Elaine L. Hogue, Community Development Officer/CRA,
American Savings Bank
With many of Hawaii's working poor teetering on the
edge of being able to make ends meet, an unpredictable challenge such
as a car breakdown, can plunge a family into crisis. In Hawaii's busiest
and most popular tourist destination--the island of Oahu, many workers
commute long distances by bus because they cannot afford to live near
As of the 2000 census, 64.9% of Oahu's population
is very low- to moderate-income. This statistic represents a considerable
number of people that may at sometime have a need for a short-term loan.
Consuelo Foundation (www.consuelo.org),
whose mission is to improve the quality of life for disadvantaged children
and families in Hawaii and the Philippines, recognized this need and began
to look for a way to deal with an issue that presented a significant problem
for many of the community's most financially vulnerable. Consuelo Foundation
also wanted to find a solution that would embrace their philosophy of
providing a "hand-up" rather than "a hand-out." The
national Ways to Work family loan program appeared to be the right solution.
Because of our strong track record of responsiveness on other projects,
Consuelo approached American Savings Bank to take part in this innovative
opportunity, and we responded with our resources to help bring the Ways
to Work family loan program to Hawaii.
The Ways to Work loan program was started by the
McKnight Foundation in 1985 in the Minneapolis-St. Paul area. Ways to
Work loans are used to help low-income parents, who cannot get traditional
loans elsewhere, pay for expenses that could interfere with their ability
to keep a job or stay in school. Loans ranging from $500 to $4,000 help
families purchase a used car, pay for car repairs, childcare, certain
housing costs and other qualified purposes. In Hawaii, borrowers repay
the loan at an affordable eight percent, which is also the program's national
limit and well below the interest rate these families with poor credit
would be charged by alternative lenders such as payday and pawnbrokers.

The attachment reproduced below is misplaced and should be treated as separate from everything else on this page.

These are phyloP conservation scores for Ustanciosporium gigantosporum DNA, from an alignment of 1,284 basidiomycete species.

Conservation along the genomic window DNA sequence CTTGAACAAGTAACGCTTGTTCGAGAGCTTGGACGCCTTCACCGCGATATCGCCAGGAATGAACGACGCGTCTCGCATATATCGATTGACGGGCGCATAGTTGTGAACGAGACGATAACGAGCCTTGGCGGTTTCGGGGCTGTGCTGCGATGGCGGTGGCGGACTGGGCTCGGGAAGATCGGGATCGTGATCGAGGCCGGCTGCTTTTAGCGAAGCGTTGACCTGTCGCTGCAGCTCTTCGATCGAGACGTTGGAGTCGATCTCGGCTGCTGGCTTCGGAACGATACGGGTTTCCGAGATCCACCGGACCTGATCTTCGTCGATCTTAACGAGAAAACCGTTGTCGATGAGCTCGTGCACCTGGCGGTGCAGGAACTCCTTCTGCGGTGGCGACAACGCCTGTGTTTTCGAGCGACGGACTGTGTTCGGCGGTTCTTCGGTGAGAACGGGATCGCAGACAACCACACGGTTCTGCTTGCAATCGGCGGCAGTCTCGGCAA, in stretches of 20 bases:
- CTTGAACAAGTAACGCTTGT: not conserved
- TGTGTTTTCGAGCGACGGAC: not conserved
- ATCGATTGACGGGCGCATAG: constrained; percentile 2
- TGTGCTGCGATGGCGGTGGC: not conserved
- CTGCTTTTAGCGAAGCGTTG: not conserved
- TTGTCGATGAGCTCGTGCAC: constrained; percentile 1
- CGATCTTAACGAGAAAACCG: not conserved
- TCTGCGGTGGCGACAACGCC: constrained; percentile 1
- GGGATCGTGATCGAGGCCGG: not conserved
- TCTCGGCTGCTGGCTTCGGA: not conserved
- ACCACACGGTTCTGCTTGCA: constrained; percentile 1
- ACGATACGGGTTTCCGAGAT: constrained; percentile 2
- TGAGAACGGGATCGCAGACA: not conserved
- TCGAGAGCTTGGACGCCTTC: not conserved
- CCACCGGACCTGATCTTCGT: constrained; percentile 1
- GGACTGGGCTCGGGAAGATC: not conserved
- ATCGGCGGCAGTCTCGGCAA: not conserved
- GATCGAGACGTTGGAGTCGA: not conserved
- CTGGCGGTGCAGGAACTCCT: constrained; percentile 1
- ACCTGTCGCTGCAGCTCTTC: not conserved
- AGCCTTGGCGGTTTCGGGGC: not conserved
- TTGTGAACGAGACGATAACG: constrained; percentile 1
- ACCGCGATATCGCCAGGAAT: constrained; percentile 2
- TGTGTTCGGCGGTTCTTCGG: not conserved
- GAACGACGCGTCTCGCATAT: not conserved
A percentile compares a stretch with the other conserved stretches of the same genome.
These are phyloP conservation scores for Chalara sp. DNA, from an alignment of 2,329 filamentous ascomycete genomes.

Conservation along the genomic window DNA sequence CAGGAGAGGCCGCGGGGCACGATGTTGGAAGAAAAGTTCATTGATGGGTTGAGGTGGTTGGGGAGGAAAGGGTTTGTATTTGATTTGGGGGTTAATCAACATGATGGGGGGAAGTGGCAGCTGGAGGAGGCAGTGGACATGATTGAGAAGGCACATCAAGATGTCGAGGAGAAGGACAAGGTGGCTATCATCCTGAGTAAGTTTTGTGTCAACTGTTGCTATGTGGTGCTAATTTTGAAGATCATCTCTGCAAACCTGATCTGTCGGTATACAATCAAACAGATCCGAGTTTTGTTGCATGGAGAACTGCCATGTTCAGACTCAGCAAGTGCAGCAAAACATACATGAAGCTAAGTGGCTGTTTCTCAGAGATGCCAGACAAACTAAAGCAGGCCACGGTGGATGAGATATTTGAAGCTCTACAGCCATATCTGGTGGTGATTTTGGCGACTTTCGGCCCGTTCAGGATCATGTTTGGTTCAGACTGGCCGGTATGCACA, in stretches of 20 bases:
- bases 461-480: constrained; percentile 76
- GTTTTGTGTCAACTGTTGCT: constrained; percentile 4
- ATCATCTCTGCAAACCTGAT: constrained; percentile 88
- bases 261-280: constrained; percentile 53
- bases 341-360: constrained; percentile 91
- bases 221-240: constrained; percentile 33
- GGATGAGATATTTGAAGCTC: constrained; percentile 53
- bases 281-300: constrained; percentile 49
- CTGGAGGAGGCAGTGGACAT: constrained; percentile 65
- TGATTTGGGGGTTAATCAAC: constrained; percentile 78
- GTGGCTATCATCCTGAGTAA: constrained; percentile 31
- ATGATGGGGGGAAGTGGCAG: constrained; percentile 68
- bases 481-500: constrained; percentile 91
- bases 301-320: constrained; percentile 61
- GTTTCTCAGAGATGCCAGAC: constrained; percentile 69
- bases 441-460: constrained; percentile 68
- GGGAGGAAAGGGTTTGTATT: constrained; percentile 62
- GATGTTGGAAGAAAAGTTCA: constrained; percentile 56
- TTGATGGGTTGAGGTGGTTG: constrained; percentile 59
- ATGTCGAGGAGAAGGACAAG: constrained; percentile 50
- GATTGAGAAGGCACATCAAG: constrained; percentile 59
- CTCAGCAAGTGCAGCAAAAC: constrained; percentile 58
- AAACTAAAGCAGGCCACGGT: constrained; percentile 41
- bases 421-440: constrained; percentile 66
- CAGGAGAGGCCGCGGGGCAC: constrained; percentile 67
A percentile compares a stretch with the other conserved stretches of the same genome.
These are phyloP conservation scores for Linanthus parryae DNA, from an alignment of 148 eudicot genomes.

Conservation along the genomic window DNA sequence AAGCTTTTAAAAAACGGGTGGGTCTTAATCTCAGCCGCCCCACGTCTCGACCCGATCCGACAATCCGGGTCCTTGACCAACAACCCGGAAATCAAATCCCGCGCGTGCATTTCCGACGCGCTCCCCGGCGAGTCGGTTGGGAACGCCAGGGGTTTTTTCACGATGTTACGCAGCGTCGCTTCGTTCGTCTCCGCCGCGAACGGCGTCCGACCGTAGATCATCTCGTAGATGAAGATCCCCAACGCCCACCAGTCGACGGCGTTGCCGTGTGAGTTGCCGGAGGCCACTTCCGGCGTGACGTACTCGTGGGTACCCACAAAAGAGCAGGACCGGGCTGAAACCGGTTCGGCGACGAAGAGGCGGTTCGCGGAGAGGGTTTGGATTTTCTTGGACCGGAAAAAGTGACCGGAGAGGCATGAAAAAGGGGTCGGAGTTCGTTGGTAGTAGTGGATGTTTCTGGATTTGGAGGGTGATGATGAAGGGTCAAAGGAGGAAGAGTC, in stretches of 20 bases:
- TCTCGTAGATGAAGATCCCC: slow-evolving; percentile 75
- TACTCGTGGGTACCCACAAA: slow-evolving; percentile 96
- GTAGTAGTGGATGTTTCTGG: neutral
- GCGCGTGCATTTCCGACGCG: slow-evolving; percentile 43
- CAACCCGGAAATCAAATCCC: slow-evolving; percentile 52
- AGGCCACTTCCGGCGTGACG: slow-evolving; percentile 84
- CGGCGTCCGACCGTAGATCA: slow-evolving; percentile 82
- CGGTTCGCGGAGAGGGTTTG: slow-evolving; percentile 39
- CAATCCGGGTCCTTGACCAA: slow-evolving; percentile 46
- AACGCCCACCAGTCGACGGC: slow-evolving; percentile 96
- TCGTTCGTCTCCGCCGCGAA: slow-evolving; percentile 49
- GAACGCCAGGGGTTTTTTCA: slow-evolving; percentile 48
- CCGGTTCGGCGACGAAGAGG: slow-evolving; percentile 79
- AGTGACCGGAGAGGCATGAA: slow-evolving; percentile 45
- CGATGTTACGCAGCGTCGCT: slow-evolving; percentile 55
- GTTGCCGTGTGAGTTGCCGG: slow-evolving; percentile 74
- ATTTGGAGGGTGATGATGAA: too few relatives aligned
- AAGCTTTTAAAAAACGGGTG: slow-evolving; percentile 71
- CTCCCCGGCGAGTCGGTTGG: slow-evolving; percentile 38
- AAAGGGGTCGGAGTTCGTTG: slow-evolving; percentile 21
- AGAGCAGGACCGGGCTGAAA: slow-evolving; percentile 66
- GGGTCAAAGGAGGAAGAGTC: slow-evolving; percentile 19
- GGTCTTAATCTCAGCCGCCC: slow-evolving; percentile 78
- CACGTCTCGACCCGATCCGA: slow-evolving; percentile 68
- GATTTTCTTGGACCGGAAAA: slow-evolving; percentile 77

Borrowers must meet certain requirements, such as being a custodial parent
and Oahu resident. They must also be employed for at least 19 hours per
week for six months prior to applying for the loan or be a post-high-school
student with verifiable income.
Beginning in 1996 and with the support of the McKnight
Foundation, Ways to Work, Inc. launched the national expansion of this
effective, outcome-driven program. As of 2002, 42 member organizations
in 22 states made over 4,000 Ways to Work loans exceeding $8 million.
The national program default rate of 13.2 percent is deemed exemplary,
considering that the loans are to high -risk borrowers. 88 percent of
borrowers utilized these loans to buy used cars. Many of the borrowers
have also experienced dramatic decreases in use of public assistance.
In 2002, through Consuelo Foundation's Ways to Work
program on Oahu, American Savings Bank funded $82,375 to 33 families in
need. With a default rate of 10.1 percent the Hawaii model compares favorably
to the national experience and reflects many of the same positive outcomes.
Of these customers, 73 percent are single mothers and 20 percent are self-reported
victims of domestic violence. Preliminary outcomes show that 80 percent
of borrowers improved their credit score since receiving their loans,
50 percent of borrowers increased their income and well over 100 families
acquired money management skills through program training.
Consuelo Foundation manages the program and originates
the loans through a loan program manager, a role that combines the skills
of a banker and the attitude of a social worker. The loan program manager
helps borrowers navigate the lending process from start to finish, offering